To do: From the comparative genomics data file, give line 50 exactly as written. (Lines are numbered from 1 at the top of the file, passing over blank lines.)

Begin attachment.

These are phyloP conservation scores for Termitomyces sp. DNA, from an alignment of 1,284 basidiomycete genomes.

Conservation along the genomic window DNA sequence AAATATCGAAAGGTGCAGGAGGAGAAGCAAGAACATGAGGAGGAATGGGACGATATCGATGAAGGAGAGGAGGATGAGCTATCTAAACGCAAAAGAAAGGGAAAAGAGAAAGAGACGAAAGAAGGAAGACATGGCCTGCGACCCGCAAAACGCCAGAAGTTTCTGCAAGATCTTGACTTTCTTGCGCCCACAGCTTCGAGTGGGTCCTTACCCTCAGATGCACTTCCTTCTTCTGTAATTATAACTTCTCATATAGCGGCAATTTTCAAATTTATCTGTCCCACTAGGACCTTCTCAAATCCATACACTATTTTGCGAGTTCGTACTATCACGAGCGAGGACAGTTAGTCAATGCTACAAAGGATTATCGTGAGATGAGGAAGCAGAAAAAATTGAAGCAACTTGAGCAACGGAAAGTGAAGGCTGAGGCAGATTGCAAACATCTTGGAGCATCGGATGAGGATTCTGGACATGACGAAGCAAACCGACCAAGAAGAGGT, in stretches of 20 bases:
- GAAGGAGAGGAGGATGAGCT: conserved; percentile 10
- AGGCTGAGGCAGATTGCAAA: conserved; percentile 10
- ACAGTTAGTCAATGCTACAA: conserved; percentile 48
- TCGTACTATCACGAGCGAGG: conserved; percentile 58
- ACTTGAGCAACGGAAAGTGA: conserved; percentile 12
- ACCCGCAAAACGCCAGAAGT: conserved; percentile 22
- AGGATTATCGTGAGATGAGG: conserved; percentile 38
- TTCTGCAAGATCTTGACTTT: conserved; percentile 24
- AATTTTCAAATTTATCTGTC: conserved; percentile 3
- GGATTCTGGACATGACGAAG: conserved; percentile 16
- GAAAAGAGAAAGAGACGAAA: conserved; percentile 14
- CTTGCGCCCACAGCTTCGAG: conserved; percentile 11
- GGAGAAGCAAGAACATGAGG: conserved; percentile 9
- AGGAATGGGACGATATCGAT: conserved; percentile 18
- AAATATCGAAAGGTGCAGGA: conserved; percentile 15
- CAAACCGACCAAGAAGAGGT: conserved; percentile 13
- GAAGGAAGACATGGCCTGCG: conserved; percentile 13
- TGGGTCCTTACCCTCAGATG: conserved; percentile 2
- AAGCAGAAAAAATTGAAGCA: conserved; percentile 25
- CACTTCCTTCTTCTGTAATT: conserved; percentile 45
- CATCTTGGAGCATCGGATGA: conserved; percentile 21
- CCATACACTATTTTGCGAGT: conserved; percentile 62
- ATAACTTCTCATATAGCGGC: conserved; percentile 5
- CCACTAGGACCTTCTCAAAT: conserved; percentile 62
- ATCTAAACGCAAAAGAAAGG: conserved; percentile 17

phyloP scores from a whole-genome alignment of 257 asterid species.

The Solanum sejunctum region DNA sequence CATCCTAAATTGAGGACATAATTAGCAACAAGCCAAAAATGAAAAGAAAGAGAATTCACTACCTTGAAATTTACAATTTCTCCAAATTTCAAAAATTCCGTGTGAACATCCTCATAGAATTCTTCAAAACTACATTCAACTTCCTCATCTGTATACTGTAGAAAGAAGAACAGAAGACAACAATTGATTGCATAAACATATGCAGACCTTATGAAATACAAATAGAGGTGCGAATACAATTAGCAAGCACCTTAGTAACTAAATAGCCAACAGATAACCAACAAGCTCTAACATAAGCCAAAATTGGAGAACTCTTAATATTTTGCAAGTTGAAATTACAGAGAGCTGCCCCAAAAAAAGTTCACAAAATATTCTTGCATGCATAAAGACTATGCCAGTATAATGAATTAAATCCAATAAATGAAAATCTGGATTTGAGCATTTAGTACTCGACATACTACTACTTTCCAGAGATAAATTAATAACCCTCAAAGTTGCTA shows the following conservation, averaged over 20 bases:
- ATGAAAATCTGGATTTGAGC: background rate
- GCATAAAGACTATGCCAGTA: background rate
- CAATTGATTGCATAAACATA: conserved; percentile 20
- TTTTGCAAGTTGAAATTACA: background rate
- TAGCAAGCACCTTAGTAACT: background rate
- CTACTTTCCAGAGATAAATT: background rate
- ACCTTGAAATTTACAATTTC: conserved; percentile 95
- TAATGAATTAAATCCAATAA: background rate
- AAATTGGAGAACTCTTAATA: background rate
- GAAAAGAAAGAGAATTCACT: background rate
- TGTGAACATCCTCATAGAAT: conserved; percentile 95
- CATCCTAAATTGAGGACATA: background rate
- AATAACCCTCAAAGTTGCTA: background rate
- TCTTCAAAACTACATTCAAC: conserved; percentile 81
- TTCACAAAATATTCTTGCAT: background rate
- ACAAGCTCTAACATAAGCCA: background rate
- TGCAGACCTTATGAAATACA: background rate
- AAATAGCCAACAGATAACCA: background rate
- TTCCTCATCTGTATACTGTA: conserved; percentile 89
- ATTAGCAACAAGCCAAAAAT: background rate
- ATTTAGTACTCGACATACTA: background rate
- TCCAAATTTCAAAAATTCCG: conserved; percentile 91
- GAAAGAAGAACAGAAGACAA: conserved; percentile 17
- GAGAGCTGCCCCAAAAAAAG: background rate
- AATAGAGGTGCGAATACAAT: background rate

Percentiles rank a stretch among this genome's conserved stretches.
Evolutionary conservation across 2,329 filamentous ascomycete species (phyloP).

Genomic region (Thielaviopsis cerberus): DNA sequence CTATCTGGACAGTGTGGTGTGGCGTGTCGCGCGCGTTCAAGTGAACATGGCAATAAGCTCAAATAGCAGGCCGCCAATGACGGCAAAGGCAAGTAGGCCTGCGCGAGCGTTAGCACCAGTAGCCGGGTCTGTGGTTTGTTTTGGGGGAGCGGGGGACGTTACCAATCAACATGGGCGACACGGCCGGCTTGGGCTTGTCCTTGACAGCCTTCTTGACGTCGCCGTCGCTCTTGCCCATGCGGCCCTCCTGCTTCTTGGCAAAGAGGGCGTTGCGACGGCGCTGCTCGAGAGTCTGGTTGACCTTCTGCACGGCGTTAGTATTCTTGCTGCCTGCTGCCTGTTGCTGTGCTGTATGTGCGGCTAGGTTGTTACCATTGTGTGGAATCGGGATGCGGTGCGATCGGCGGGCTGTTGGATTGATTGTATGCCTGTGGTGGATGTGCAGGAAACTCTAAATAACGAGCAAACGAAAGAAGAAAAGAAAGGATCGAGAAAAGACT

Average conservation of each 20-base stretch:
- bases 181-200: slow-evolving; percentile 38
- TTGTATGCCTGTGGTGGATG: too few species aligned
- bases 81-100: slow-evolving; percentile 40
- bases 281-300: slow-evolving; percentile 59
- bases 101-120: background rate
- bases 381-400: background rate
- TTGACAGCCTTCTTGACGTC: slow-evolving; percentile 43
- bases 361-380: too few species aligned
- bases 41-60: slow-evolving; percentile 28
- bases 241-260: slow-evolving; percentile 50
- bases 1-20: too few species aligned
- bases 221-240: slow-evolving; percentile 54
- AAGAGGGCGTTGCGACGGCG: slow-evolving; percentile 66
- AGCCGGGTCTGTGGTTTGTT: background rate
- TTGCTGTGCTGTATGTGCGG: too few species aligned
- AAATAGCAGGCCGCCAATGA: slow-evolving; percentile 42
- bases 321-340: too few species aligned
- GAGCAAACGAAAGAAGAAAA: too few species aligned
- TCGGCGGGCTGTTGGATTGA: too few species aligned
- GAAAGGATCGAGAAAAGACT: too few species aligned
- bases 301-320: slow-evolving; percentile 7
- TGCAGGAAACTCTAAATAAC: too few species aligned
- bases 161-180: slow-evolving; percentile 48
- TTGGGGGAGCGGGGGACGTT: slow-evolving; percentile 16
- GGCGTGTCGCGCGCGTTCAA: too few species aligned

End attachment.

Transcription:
- ATTTAGTACTCGACATACTA: background rate